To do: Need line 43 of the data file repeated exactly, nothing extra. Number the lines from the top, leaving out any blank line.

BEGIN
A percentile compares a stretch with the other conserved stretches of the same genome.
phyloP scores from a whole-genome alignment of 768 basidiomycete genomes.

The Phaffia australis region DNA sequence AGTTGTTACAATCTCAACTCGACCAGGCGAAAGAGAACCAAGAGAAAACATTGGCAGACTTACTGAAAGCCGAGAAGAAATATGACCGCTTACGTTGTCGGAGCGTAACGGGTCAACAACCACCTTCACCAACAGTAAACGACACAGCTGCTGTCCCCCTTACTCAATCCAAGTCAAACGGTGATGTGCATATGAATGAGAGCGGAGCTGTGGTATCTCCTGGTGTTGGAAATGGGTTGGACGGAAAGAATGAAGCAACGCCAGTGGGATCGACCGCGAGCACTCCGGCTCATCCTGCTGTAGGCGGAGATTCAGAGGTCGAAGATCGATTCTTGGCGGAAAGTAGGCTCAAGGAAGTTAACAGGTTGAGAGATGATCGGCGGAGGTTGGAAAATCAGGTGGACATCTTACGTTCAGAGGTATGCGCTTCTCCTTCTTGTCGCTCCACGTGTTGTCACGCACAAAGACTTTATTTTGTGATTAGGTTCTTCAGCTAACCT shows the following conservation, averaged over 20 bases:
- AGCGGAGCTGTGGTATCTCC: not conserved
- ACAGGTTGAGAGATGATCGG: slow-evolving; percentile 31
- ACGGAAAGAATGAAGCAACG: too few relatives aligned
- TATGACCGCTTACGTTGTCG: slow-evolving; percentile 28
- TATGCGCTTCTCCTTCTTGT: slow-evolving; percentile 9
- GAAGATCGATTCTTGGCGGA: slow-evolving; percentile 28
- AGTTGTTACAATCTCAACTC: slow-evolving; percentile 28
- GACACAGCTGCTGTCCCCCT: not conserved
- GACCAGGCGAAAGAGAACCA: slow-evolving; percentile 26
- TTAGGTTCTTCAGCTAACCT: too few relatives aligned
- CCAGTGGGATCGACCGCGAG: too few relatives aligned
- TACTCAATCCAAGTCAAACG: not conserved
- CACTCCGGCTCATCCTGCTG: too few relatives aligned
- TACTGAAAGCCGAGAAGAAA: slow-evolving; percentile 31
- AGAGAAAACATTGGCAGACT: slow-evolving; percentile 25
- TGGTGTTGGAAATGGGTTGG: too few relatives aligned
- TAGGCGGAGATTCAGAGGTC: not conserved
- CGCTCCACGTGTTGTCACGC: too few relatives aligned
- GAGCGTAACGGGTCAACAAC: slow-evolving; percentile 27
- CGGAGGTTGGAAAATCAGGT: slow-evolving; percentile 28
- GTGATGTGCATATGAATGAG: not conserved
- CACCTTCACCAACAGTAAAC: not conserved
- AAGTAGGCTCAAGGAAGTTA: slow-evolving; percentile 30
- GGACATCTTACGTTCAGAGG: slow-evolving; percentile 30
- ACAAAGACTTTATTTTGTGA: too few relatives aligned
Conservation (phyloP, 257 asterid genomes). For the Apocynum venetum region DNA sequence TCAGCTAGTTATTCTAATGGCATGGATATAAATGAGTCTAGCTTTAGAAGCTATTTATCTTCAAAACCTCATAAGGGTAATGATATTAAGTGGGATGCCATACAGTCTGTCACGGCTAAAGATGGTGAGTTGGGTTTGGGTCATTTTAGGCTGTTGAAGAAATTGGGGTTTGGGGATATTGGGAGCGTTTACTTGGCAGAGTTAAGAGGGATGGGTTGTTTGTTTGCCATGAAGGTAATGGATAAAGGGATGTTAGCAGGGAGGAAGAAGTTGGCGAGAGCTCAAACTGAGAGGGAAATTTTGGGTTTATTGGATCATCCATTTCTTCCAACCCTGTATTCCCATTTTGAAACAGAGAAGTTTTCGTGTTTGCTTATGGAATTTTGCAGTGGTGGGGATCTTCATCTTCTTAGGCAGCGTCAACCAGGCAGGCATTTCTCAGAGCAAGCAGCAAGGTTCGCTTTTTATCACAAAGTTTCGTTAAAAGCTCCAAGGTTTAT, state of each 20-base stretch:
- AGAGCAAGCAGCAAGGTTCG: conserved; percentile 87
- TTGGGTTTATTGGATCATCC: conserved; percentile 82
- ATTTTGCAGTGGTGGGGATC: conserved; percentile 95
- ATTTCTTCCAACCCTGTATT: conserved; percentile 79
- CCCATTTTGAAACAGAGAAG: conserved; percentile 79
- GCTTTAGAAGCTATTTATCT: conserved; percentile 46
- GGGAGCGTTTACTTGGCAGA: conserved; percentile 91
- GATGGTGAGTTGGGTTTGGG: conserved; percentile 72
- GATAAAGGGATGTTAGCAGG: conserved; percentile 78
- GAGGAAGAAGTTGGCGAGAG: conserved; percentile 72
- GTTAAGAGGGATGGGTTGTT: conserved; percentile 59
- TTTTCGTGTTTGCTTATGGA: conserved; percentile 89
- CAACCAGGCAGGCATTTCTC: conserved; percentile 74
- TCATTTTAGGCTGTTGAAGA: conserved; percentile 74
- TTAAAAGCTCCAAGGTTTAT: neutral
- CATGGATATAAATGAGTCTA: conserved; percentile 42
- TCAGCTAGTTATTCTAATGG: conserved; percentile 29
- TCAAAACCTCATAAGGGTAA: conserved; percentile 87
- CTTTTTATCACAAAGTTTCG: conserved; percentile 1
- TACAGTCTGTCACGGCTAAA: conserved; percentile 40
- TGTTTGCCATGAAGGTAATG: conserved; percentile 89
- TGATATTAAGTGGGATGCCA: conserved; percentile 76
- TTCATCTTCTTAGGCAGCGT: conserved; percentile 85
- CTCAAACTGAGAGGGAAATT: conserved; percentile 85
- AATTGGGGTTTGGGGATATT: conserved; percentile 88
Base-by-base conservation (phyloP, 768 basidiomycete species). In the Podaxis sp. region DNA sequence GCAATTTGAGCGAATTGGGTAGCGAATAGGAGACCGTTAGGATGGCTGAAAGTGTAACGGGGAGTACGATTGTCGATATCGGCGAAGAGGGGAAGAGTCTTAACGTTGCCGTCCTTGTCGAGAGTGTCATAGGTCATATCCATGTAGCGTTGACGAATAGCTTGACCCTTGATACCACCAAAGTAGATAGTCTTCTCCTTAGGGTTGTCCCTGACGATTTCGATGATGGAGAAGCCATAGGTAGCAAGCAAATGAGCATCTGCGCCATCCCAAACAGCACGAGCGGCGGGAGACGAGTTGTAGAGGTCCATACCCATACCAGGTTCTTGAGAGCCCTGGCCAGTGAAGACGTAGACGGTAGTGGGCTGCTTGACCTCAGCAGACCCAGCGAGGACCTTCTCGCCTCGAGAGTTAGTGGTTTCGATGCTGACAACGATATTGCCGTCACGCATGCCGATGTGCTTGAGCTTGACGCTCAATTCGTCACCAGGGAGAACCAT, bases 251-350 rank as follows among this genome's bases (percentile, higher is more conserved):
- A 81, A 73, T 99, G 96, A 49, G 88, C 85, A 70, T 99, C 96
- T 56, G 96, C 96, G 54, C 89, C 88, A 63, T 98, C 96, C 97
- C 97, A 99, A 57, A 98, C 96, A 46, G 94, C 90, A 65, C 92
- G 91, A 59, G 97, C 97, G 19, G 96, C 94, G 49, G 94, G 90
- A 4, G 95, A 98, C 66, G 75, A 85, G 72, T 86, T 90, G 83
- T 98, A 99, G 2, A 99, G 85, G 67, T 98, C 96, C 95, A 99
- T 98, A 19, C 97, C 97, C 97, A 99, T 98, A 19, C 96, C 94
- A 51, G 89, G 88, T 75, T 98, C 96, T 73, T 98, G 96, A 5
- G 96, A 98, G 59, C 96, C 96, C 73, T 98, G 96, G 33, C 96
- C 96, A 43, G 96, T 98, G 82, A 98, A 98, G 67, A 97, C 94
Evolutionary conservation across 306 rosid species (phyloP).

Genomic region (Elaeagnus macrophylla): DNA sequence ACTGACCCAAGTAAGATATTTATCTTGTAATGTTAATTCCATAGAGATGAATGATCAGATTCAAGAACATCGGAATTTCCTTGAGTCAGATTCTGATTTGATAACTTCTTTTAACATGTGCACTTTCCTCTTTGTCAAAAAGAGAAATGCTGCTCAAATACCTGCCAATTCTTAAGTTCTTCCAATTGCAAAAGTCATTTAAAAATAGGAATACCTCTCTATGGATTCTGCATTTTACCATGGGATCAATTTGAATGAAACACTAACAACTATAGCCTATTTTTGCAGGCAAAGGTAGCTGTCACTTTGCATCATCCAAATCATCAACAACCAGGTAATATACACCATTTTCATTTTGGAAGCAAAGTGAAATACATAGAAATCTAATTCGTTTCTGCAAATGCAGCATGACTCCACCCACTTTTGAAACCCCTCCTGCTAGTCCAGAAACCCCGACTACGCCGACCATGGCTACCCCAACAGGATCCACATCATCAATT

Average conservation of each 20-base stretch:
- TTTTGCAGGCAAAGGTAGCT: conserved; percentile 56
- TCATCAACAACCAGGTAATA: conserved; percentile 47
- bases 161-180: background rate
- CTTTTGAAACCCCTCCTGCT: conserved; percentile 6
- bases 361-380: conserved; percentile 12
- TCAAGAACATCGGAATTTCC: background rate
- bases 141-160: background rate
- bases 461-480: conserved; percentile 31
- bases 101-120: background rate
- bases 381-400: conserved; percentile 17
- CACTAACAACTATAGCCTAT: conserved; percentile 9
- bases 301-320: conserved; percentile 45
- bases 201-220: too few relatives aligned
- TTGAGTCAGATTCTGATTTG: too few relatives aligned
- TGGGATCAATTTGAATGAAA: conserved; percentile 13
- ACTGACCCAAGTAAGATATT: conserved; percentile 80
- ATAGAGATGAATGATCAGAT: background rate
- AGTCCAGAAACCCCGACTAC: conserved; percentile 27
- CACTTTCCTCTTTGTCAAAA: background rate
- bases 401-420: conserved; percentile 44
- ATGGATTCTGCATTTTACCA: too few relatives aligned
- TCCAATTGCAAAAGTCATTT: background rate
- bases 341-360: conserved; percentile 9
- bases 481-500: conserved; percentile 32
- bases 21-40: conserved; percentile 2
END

- TCATTTTAGGCTGTTGAAGA: conserved; percentile 74